Eating healthy usually comes with the stigma of overpriced foods, and “too complex to make” recipes, leaving us reaching for easy, cheap junk food to satisfy our hunger. To help, here are a few staple foods to have on hand that are inexpensive, healthy, and that can be easily added to your daily diet.

For the Pantry

  • Beans (Dried or canned)
  1. From Adzuki to Cannellini, Garbanzo to Black, beans are one of the most nutritious and affordable foods around. Look for canned beans for convenience, but make sure to drain and rinse to cut back on excess sodium. If getting the very cost effective dried beans, soaking them overnight will cut down on cooking time and reduce the amount of complex sugars that cause stomach upset and gas.
  • Lentils and Split Peas
  1. Some of the highest plant based protein sources (12-14 grams in ¼ cup!), lentils and split peas are very affordable and have a significantly shorter cooking time than dried beans. Add these little nutritional powerhouses to soups, into long grain rice dishes, or just spiced with beans for a cost effective, healthy addition to your diet.
  • Long Grain Rice and Quinoa
  1. Long grain rice and quinoa are versatile healthy foods that won’t take a bite out of your paycheck. Look to use rice and quinoa in any meal of the day from traditional Asian cuisine, on top of salads, and even a healthy breakfast.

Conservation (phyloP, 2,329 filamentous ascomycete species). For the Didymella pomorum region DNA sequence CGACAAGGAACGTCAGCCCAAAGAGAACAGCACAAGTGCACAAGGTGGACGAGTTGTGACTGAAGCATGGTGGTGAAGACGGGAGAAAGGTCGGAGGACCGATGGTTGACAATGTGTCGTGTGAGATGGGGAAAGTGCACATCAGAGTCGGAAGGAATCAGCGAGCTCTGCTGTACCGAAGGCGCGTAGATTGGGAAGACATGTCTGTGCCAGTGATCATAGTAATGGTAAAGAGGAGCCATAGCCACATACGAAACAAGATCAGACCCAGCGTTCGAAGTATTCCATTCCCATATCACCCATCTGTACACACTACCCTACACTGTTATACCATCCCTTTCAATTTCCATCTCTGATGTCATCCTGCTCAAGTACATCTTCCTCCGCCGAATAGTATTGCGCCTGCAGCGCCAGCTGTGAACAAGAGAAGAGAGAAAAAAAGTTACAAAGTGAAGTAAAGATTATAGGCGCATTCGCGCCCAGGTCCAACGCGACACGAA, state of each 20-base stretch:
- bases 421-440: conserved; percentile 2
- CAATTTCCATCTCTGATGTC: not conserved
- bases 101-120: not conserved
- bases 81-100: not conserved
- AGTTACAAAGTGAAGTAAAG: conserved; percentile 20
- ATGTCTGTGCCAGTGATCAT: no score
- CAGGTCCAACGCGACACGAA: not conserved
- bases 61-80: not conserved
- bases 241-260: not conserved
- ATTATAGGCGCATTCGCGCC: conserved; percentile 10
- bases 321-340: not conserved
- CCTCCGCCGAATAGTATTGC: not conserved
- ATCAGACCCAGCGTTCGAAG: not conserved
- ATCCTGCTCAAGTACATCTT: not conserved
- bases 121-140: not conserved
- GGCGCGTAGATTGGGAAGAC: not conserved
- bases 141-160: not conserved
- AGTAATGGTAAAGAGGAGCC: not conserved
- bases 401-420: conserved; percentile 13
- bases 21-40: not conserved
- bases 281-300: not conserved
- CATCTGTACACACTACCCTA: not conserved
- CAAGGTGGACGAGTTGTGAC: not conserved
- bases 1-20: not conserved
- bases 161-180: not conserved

• Whole Rolled Oats
  1. Skip the “Instant” and look for whole rolled oats or steel cut oats for affordable, minimally processed and healthy breakfast options. A very quick and nutritious breakfast tip: Soak rolled oats in almond milk in the refrigerator overnight. In the morning, top with berries, nuts and seeds for healthy start to your day.
  • Canned Tuna, Salmon
  1. Try to make sure you are getting low sodium, and if possible “wild caught” to add a protein and omega 3 filled food to a variety of dishes.


  • Frozen Fruits and Vegetables
  1. These are most times just as nutritious as their fresh counterparts; since they were flash frozen at peak freshness, locking in their health benefits. Keep these on hand for quick stir-fry’s, and cheap, easy and healthy bases for smoothies.
  • Fresh Fruits and Vegetables
  1. Look for sales, in season, and local to get the most nutritious options for your money. Romaine lettuce, tomatoes, green beans, carrots and celery are usually the least expensive options and can be incorporated into any of your favorite dishes.
  • Low Fat Greek Yogurt
  1. These like most yogurts can be found at a great value in many supermarkets and can be a healthy addition to your morning routine. As with most “low fat” foods, make sure the sugar content isn’t sky high, making it an unhealthy option.

At the Grocery Store

  • Shop the Perimeter
  1. Not only is the perimeter of grocery stores where the most healthy food options are found, but also the most affordable. Produce, bulk foods, frozen items, meats, dairy and breads are usually located around the center aisles (which are usually filled with the higher processed, less healthy food options).
  • Buy Store Brands
  1. “Generic” or store brand versions of your favorite foods are for the most part considerably cheaper than “name brand” products and have the same nutritional quality.
  • Look for Coupons
  1. All grocery stores have a variety of manager specials and daily/weekly coupons to help you save money. Take advantage of any healthy foods that have coupons available.
  • Don’t Shop Hungry
  1. If you go grocery shopping when you are on an empty stomach, your appetite will do most of the decision making instead of your money conscious mind. Try going shopping with a shopping list in mind, and on a full stomach so you don’t make unhealthy, and costly decisions at the counter.